Optimal Allocation of Police Patrol Resources Using a Continuous-Time Crime Model
Police departments worldwide are eager to develop better patrolling methods to manage the complex and evolving crime landscape. Surprisingly, the problem of spatial police patrol allocation to optimize expected crime response time has not been systematically addressed in prior research. We develop a bi-level optimization framework to address this problem. Our framework includes novel linear programming patrol response formulations. Bender’s decomposition is then utilized to solve the underlying optimization problem. A key challenge we encounter is that criminals may respond to police patrols, thereby shifting the distribution of crime in space and time. To address this, we develop a novel iterative Bender’s decomposition approach. Our validation involves a novel spatio-temporal continuous-time model of crime based on survival analysis, which we learn using real crime and police patrol data for Nashville, TN. We demonstrate that our model is more accurate, and much faster, than state-of-the-art alternatives. Using this model in the bi-level optimization framework, we demonstrate that our decision theoretic approach outperforms alternatives, including actual police patrol policies.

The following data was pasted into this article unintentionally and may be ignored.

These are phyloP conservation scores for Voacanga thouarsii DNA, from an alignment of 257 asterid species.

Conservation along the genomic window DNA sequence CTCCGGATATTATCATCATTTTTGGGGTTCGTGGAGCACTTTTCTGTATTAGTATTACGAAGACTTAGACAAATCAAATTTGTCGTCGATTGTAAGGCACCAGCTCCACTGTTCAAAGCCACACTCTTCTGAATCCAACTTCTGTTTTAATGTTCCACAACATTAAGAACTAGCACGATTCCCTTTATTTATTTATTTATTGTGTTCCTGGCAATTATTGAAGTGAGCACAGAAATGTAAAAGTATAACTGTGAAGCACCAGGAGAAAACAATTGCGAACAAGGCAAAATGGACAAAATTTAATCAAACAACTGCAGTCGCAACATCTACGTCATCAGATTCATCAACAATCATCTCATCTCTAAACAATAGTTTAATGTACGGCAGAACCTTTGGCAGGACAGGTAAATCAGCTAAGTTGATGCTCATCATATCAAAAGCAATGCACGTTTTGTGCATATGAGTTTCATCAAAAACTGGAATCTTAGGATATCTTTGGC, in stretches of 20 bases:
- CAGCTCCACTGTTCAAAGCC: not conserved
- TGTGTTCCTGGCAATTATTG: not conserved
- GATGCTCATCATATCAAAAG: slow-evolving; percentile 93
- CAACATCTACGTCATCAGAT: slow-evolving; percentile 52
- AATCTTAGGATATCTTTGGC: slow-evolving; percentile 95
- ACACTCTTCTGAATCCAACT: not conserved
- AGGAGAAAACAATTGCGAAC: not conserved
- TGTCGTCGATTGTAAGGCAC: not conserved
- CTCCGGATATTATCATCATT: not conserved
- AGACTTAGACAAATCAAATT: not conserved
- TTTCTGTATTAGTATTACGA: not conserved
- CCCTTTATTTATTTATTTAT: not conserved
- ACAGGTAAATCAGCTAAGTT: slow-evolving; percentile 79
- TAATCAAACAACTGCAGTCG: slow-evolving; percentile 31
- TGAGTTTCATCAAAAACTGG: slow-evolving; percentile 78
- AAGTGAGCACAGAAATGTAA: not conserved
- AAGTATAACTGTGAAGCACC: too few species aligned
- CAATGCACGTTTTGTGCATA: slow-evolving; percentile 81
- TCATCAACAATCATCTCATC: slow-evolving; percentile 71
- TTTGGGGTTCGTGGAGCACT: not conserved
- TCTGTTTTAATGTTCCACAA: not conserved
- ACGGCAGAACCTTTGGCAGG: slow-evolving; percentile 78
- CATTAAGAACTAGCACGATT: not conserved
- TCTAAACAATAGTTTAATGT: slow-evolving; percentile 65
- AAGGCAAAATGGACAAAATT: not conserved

KeywordsDecision theoretic policing Crime modeling Survival analysis Bender’s decomposition
This research was partially supported by the NSF (IIS-1526860), ONR (N00014-15-1-2621), ARO (W911NF-16-1-0069), ARO MURI (W911NF-111-0332), and Vanderbilt University.
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